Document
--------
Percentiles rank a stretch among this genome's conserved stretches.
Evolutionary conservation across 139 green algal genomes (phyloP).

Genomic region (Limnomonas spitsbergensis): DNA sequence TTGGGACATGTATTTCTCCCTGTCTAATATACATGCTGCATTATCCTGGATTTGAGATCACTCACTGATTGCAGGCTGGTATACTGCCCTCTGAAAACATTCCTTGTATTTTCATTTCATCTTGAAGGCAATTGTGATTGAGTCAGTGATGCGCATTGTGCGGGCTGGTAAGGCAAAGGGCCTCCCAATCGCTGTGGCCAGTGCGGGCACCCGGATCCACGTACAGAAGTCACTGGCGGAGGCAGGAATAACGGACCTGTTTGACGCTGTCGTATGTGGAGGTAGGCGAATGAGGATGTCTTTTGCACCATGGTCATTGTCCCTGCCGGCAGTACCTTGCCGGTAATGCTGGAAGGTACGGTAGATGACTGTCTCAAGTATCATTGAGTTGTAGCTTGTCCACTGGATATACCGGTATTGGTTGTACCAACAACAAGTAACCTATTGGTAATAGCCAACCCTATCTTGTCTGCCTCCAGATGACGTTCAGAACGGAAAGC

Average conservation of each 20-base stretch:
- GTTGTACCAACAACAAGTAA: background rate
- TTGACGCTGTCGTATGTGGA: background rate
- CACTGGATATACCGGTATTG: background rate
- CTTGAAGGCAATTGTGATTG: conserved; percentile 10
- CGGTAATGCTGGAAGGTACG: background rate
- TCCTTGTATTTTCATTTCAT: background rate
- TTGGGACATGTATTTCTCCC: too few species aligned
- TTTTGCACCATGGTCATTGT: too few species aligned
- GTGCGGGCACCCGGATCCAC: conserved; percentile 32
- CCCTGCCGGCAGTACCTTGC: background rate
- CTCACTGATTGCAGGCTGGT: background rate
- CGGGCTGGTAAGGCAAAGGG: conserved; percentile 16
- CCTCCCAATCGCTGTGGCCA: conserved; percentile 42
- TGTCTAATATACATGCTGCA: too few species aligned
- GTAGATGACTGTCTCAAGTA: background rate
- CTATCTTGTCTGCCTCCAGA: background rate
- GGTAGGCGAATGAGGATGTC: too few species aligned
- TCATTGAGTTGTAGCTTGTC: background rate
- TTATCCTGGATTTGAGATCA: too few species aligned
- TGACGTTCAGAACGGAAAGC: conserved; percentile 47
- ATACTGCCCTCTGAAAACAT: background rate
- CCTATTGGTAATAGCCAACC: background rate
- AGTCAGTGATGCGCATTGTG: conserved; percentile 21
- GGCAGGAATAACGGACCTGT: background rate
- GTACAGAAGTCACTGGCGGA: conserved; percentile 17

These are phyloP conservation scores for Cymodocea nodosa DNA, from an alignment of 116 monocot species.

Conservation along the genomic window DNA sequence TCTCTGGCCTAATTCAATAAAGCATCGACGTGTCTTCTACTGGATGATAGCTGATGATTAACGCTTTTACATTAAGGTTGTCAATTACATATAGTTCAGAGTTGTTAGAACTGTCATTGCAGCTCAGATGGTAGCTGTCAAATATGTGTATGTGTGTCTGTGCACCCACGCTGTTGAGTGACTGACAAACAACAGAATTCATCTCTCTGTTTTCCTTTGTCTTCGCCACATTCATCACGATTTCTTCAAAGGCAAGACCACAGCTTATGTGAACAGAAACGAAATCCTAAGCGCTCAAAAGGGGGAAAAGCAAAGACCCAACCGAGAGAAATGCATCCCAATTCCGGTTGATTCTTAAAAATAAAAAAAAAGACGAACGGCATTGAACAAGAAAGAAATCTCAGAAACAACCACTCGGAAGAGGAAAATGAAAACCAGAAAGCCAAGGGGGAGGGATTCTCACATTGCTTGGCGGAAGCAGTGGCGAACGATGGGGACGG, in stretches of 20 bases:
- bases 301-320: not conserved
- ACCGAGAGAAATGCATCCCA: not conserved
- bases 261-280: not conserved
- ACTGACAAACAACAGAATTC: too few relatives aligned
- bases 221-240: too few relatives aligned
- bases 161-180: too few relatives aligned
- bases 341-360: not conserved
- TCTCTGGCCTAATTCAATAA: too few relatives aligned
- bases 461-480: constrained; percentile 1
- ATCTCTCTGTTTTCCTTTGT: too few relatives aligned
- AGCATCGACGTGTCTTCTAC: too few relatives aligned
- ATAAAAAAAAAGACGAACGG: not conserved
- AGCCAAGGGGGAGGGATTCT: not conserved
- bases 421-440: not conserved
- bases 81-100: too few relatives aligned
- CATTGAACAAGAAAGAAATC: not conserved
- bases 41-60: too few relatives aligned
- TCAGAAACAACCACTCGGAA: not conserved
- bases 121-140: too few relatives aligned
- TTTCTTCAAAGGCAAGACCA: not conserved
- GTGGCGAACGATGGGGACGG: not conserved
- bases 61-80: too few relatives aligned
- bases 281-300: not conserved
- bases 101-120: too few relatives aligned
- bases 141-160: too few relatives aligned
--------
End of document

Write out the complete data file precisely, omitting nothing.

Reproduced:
Percentiles rank a stretch among this genome's conserved stretches.
Evolutionary conservation across 139 green algal genomes (phyloP).

Genomic region (Limnomonas spitsbergensis): DNA sequence TTGGGACATGTATTTCTCCCTGTCTAATATACATGCTGCATTATCCTGGATTTGAGATCACTCACTGATTGCAGGCTGGTATACTGCCCTCTGAAAACATTCCTTGTATTTTCATTTCATCTTGAAGGCAATTGTGATTGAGTCAGTGATGCGCATTGTGCGGGCTGGTAAGGCAAAGGGCCTCCCAATCGCTGTGGCCAGTGCGGGCACCCGGATCCACGTACAGAAGTCACTGGCGGAGGCAGGAATAACGGACCTGTTTGACGCTGTCGTATGTGGAGGTAGGCGAATGAGGATGTCTTTTGCACCATGGTCATTGTCCCTGCCGGCAGTACCTTGCCGGTAATGCTGGAAGGTACGGTAGATGACTGTCTCAAGTATCATTGAGTTGTAGCTTGTCCACTGGATATACCGGTATTGGTTGTACCAACAACAAGTAACCTATTGGTAATAGCCAACCCTATCTTGTCTGCCTCCAGATGACGTTCAGAACGGAAAGC

Average conservation of each 20-base stretch:
- GTTGTACCAACAACAAGTAA: background rate
- TTGACGCTGTCGTATGTGGA: background rate
- CACTGGATATACCGGTATTG: background rate
- CTTGAAGGCAATTGTGATTG: conserved; percentile 10
- CGGTAATGCTGGAAGGTACG: background rate
- TCCTTGTATTTTCATTTCAT: background rate
- TTGGGACATGTATTTCTCCC: too few species aligned
- TTTTGCACCATGGTCATTGT: too few species aligned
- GTGCGGGCACCCGGATCCAC: conserved; percentile 32
- CCCTGCCGGCAGTACCTTGC: background rate
- CTCACTGATTGCAGGCTGGT: background rate
- CGGGCTGGTAAGGCAAAGGG: conserved; percentile 16
- CCTCCCAATCGCTGTGGCCA: conserved; percentile 42
- TGTCTAATATACATGCTGCA: too few species aligned
- GTAGATGACTGTCTCAAGTA: background rate
- CTATCTTGTCTGCCTCCAGA: background rate
- GGTAGGCGAATGAGGATGTC: too few species aligned
- TCATTGAGTTGTAGCTTGTC: background rate
- TTATCCTGGATTTGAGATCA: too few species aligned
- TGACGTTCAGAACGGAAAGC: conserved; percentile 47
- ATACTGCCCTCTGAAAACAT: background rate
- CCTATTGGTAATAGCCAACC: background rate
- AGTCAGTGATGCGCATTGTG: conserved; percentile 21
- GGCAGGAATAACGGACCTGT: background rate
- GTACAGAAGTCACTGGCGGA: conserved; percentile 17

These are phyloP conservation scores for Cymodocea nodosa DNA, from an alignment of 116 monocot species.

Conservation along the genomic window DNA sequence TCTCTGGCCTAATTCAATAAAGCATCGACGTGTCTTCTACTGGATGATAGCTGATGATTAACGCTTTTACATTAAGGTTGTCAATTACATATAGTTCAGAGTTGTTAGAACTGTCATTGCAGCTCAGATGGTAGCTGTCAAATATGTGTATGTGTGTCTGTGCACCCACGCTGTTGAGTGACTGACAAACAACAGAATTCATCTCTCTGTTTTCCTTTGTCTTCGCCACATTCATCACGATTTCTTCAAAGGCAAGACCACAGCTTATGTGAACAGAAACGAAATCCTAAGCGCTCAAAAGGGGGAAAAGCAAAGACCCAACCGAGAGAAATGCATCCCAATTCCGGTTGATTCTTAAAAATAAAAAAAAAGACGAACGGCATTGAACAAGAAAGAAATCTCAGAAACAACCACTCGGAAGAGGAAAATGAAAACCAGAAAGCCAAGGGGGAGGGATTCTCACATTGCTTGGCGGAAGCAGTGGCGAACGATGGGGACGG, in stretches of 20 bases:
- bases 301-320: not conserved
- ACCGAGAGAAATGCATCCCA: not conserved
- bases 261-280: not conserved
- ACTGACAAACAACAGAATTC: too few relatives aligned
- bases 221-240: too few relatives aligned
- bases 161-180: too few relatives aligned
- bases 341-360: not conserved
- TCTCTGGCCTAATTCAATAA: too few relatives aligned
- bases 461-480: constrained; percentile 1
- ATCTCTCTGTTTTCCTTTGT: too few relatives aligned
- AGCATCGACGTGTCTTCTAC: too few relatives aligned
- ATAAAAAAAAAGACGAACGG: not conserved
- AGCCAAGGGGGAGGGATTCT: not conserved
- bases 421-440: not conserved
- bases 81-100: too few relatives aligned
- CATTGAACAAGAAAGAAATC: not conserved
- bases 41-60: too few relatives aligned
- TCAGAAACAACCACTCGGAA: not conserved
- bases 121-140: too few relatives aligned
- TTTCTTCAAAGGCAAGACCA: not conserved
- GTGGCGAACGATGGGGACGG: not conserved
- bases 61-80: too few relatives aligned
- bases 281-300: not conserved
- bases 101-120: too few relatives aligned
- bases 141-160: too few relatives aligned